IPL chief suspended amid corruption claims

Indian cricket authorities suspended the head and driving force behind the money-spinning Indian Premier League on Monday in a bid to stem an escalating crisis involving tax and match-fixing allegations.

After a week of intense speculation that IPL boss Lalit Modi faced the axe, the news came just hours after the final of a tournament he built into a multi-billion-dollar industry.

A statement from the president of the Board of Control for Cricket in India (BCCI), which owns the IPL, said Modi had been suspended with immediate effect and been given two weeks to prove his innocence.

“The alleged acts of individual misdemeanours of Mr Lalit K. Modi, chairman IPL and vice president BCCI, have brought a bad name to the administration of cricket and the game itself,” said a statement from president Shashank Manohar.

The governing council of the BCCI held an emergency meeting in Mumbai on Monday without Modi. Members filed into the Wankhede Stadium in front of a scrum of press photographers and television cameras.

The seeds of Modi’s downfall were sown two weeks ago when he revealed the ownership details of a new franchise set to join the glitzy and globally popular IPL in 2011.

‘Minister forced to resign’
In one of his numerous postings on micro-blogging site Twitter, he embarrassed a high-profile member of the government, junior foreign minister Shashi Tharoor, by leaking how Tharoor’s girlfriend had been given a free stake in the new team.

Under pressure from the opposition, which accused Tharoor of misusing his office to secure benefit for himself, the minister was forced to resign, embarrassing the Congress-led government.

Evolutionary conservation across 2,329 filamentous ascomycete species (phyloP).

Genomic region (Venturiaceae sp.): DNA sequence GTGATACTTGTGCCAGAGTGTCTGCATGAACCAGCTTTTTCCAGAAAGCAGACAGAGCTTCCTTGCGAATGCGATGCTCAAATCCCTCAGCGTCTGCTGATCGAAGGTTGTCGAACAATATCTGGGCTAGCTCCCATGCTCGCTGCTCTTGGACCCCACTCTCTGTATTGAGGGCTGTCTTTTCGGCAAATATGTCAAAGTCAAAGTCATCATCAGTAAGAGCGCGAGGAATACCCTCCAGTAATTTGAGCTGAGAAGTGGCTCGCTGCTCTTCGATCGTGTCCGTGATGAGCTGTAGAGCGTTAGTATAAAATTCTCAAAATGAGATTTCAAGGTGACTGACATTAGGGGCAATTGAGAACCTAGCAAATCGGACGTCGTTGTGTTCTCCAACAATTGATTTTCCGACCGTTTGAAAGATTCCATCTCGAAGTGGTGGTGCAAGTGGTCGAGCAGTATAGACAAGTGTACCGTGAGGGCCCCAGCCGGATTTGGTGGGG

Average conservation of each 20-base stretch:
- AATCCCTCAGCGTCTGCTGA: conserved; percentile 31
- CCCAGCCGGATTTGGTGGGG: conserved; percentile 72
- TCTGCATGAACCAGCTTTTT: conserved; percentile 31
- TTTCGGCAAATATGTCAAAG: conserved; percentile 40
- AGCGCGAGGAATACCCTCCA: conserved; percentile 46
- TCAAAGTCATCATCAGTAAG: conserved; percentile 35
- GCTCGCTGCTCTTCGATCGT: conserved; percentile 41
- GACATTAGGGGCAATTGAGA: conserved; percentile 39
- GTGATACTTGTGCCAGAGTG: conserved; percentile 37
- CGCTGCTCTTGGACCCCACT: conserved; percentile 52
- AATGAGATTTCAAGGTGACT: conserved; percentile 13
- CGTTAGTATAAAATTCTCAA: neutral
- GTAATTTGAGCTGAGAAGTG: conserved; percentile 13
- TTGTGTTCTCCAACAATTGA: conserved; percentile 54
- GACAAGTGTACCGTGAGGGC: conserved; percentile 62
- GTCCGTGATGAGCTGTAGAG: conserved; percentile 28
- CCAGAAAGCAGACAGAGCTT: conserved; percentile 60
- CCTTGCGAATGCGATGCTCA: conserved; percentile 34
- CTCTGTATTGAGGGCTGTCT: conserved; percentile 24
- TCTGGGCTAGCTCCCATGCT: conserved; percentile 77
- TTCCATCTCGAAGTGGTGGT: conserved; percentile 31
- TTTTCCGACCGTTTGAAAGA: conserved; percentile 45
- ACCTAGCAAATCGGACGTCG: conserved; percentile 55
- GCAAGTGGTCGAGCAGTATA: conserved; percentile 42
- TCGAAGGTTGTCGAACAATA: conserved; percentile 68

Since then, the finance ministry has launched a wide-ranging tax probe into the IPL, the BCCI and its franchise owners — powerful business and Bollywood figures — and many blame Modi for bringing the tax man to their door.

The investigation has sparked a media frenzy, with daily leaks — though nothing has been proved so far — about Modi’s unpaid tax liabilities, general corruption and kickbacks and even possible match-fixing.

Result rigging is a particularly dangerous slur on the subcontinent after federal investigators unearthed widespread illegal betting and corruption by Indian bookmakers and some leading players in 2000.

“I have waited for IPL 2010 to conclude in order to respond to the situation as I did not want the event to be disrupted in any manner,” added Manohar in his statement.

‘Hanged without trial’
The suspension caused waves around India and dominated cable television news bulletins. “Modi all but hanged without trial,” read a headline on the Times of India website.

The 2010 version of the annual IPL tournament finished with a drama-filled final in front of 50 000 fans on Sunday who saw the Chennai Super Kings beat favourites Mumbai Indians in their home city.

Modi, 46, has been defiant in recent days, but he cut an increasingly isolated figure amid pressure from the government and ebbing support among his cricket contemporaries.

On Sunday night, he sat smiling from his executive seat as he watched the final and later spoke to the capacity crowd during the prize-giving ceremony.

“On this occasion, I assure millions of passionate fans of the league and the game across the globe that the IPL is clean and transparent,” he said.

“We should not allow this brand to be diluted and we will not.”

On Twitter, he has threatened to “reveal the men who have tried to bring disrepute to the game” after the end of the tournament.

A brash figure and a fan of the high-life, Modi was virtually unknown outside cricket circles until five years ago when he was made the youngest ever vice-president of the BCCI.

Three years later, the BCCI’s revenues had tripled after Modi launched the IPL, featuring the world’s top cricketers playing a shortened, made-for-TV format of the game.

Before launching the first tournament in 2008, the IPL organisers studied the English Premier League football tournament and sought to emulate its mix of high-profile overseas stars, homegrown talent and foreign coaches.

The IPL then went a step further by bringing in a host of A-list celebrities from the only thing that rivals cricket as a India’s national obsession — the film industry.

Three Bollywood superstars — Shah Rukh Khan, Preity Zinta and Shilpa Shetty — own IPL teams. — AFP

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